The social contribution supplement recorded in Row 2.4, also referred to as the ‘unwinding of the discount rate’, was estimated at €1.8bn in 2018. The discount rate is used to convert future payments to a ‘present value’ at a particular date. In the case of pensions, there is a stream of payments for many years into the future which are discounted to calculate the present value. Each year the remaining discount is reduced or ‘unwound’ and therefore must be added to the liability. The value of Row 2.4 is equal to the discount rate times the pension entitlements at the beginning of the accounting period. As details of scheme specific discount rates were not available, a nominal discount rate of approximately 3.1% was used to calculate Row 2.4 for Column B. Further details on the discount rate and other assumptions can be found in the Background Notes.
Payments made from defined benefit schemes, recorded in Row 4, totalled €2.1bn in 2018, these include pensions, lump sums and death benefits paid.
Transfers of entitlements from defined benefit schemes, mainly to new or existing occupational defined contribution schemes, was estimated as €604m in 2018 and is recorded in Row 6. Such transfers reduce the liability of defined benefit schemes at the end of the period.
A further reduction to the liability of €50m was recorded in Row 7 and relates to those defined benefit schemes which were subject to a Section 503 amendment impacting on the liability in 2018. Under a Section 50 order, accrued benefits relating to members’ past service can be reduced.
An estimated service charge of €713m which is recorded as a reduction in Row 2.5, is calculated in a similar manner to that estimated for defined contribution schemes using available reports.
There are three main types of private pension arrangements in Ireland:
• Occupational pension schemes set up by employers which are funded (mainly via the establishment of pension funds);
• Personal Retirement Savings Accounts (PRSA) which are plans offered by financial service providers such as insurance companies and banks;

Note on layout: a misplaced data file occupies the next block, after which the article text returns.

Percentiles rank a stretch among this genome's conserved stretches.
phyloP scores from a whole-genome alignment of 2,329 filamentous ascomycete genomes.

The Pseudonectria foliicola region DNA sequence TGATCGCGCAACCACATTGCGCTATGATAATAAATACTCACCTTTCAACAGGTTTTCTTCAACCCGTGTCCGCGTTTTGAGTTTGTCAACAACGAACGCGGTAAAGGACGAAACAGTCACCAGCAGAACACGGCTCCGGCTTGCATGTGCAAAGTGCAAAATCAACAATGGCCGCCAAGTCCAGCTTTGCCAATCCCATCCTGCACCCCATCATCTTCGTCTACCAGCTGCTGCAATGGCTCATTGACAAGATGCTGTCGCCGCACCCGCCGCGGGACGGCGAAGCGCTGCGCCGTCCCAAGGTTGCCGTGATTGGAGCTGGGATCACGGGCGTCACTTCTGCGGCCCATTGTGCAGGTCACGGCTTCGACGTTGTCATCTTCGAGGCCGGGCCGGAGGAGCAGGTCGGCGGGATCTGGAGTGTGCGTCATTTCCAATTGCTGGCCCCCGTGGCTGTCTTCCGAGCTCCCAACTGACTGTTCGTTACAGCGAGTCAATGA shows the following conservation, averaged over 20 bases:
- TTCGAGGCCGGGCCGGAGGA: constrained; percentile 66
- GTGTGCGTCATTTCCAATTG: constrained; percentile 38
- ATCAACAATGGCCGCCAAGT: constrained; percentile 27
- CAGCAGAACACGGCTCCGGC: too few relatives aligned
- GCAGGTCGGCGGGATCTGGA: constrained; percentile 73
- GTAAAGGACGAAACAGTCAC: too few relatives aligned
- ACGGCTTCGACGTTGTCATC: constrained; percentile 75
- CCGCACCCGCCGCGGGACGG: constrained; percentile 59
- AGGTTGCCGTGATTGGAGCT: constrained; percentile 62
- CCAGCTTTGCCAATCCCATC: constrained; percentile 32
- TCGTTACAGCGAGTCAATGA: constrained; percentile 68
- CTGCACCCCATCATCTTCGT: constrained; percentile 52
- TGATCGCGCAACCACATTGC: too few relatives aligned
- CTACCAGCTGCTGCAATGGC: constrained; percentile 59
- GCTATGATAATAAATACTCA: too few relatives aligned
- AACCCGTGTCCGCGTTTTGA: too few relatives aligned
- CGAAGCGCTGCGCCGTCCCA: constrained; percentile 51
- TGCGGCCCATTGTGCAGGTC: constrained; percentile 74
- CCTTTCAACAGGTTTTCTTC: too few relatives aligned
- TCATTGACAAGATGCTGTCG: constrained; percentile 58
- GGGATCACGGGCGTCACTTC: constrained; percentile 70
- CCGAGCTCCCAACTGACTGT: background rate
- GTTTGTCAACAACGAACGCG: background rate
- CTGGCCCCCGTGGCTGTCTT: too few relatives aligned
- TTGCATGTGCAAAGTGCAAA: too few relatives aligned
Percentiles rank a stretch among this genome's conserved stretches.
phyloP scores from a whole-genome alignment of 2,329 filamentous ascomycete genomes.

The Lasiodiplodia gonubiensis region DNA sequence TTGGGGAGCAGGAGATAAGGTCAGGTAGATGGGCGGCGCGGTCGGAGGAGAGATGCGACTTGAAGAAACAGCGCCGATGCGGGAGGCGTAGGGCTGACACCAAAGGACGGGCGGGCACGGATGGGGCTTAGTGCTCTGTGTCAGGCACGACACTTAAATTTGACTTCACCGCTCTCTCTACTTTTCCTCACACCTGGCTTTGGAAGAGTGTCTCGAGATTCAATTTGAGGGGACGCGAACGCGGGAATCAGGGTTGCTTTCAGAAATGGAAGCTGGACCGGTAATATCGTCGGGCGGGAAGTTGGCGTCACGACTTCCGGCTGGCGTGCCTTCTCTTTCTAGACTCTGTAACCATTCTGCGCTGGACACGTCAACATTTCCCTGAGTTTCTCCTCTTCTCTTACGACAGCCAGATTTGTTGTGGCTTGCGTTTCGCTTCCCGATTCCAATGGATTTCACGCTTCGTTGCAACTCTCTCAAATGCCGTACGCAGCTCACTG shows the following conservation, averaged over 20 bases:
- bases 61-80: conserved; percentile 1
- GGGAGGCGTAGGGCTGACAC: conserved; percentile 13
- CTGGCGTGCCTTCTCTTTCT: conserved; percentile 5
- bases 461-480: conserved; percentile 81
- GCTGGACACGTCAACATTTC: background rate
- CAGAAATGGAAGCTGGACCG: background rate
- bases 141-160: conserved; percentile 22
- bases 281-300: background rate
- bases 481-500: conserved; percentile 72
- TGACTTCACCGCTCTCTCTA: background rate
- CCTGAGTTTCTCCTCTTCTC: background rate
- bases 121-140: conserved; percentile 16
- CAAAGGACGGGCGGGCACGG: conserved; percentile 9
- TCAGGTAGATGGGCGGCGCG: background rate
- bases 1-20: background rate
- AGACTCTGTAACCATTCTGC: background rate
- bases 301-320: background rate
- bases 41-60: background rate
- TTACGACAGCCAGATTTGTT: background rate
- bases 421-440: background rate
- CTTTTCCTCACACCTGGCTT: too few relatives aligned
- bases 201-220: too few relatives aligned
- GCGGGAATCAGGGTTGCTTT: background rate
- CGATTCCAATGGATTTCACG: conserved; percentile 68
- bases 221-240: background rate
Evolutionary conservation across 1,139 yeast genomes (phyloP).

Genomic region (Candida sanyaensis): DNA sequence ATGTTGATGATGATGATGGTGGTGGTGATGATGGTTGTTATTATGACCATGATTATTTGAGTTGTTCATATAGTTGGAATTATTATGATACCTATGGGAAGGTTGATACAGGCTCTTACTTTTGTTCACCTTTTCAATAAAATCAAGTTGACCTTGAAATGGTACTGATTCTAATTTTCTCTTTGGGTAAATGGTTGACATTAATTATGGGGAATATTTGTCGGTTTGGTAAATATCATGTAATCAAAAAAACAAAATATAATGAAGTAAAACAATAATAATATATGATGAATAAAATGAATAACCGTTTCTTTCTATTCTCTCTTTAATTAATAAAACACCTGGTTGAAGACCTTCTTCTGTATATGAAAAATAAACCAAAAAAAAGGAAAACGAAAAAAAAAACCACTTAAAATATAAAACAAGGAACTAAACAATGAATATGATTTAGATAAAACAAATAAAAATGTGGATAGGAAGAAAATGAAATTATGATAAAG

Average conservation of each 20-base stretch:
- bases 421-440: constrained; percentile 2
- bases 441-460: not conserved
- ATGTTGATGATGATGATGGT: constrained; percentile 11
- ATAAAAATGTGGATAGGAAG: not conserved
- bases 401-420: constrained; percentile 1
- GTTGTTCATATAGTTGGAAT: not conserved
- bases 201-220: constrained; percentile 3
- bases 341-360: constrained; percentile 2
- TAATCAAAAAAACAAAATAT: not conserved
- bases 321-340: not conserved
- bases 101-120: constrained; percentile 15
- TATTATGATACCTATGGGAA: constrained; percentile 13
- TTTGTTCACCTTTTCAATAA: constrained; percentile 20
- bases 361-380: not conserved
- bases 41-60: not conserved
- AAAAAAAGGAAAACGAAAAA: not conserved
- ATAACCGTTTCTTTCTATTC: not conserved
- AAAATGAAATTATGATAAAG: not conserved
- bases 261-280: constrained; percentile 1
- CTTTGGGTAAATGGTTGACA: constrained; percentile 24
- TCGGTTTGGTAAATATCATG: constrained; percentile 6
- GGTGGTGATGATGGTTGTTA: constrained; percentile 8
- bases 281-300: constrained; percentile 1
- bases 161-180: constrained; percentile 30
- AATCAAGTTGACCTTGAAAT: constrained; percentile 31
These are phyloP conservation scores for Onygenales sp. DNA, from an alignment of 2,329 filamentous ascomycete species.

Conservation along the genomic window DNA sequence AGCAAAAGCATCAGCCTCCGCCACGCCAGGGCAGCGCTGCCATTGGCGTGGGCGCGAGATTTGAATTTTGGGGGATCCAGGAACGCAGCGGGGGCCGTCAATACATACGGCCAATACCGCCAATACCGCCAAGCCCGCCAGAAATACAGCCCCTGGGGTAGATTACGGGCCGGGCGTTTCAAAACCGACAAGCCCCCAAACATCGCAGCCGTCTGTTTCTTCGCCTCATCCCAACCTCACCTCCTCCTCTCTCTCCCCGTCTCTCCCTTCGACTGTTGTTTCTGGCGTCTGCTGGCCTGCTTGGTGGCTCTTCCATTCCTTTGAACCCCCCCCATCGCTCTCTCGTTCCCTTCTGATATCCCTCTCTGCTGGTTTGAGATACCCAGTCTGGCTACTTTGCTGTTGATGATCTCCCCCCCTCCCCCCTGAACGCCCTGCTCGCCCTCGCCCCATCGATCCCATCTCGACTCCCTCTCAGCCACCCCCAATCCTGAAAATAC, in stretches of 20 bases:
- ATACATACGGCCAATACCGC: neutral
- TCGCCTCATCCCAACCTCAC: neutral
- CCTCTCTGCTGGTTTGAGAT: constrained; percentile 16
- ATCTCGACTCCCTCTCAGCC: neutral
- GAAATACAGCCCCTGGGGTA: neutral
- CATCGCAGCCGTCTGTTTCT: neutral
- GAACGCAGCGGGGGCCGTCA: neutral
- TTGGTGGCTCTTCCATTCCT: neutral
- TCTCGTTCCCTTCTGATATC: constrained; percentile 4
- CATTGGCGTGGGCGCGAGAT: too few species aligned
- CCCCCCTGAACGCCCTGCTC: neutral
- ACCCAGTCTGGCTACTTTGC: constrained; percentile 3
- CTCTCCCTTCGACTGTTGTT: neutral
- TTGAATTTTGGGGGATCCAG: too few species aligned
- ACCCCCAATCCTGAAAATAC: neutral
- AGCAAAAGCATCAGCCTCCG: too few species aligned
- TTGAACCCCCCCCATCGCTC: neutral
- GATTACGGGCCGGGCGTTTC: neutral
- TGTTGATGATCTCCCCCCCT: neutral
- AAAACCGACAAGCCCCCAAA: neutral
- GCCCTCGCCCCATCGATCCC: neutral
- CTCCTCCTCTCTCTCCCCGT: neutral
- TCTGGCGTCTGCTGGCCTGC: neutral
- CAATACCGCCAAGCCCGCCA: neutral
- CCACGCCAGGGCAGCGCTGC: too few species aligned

• Retirement Annuity Contracts (RAC).
Table 2.1 (Columns A and B) covers defined contribution and defined benefit occupational pension schemes and by definition excludes private savings plans such as PRSA and RAC.
The schemes appearing in Column A are pension schemes where the benefits are defined exclusively in terms of funds built up from the contributions made over the employee’s working life and the increases in value that result from the investment of these funds by the manager of the pension scheme. The entire risk of a defined contribution scheme to provide an adequate income in retirement is borne by the employee. The pension obligations of all defined contribution pension schemes are included in the core national accounts.
The main data source used in the completion of Column A is the Annual Scheme Information (ASI) which is submitted annually to the Pensions Authority by the Registered Administrator of each scheme. The survey provides data on the value of assets of defined contribution and defined benefit schemes as well as flows in and out of these schemes – employer and employee contributions, pension payments and scheme transfers.
The value of defined contribution pension liabilities at the beginning and end of the period are sourced directly from the ASI asset values. It is important to note that in defined contribution schemes, assets should always be equal to liabilities. The figures for these schemes are therefore always based on actual data and not on actuarial estimations.
A defined benefit scheme is a pension scheme where the benefits payable to the employee on retirement are determined in advance by the use of a formula (e.g. related to salary and years of service), either alone or in combination with a guaranteed minimum amount payable. The risk of a defined benefit scheme to provide an adequate income in retirement is borne by the employer or a unit acting on his/her behalf.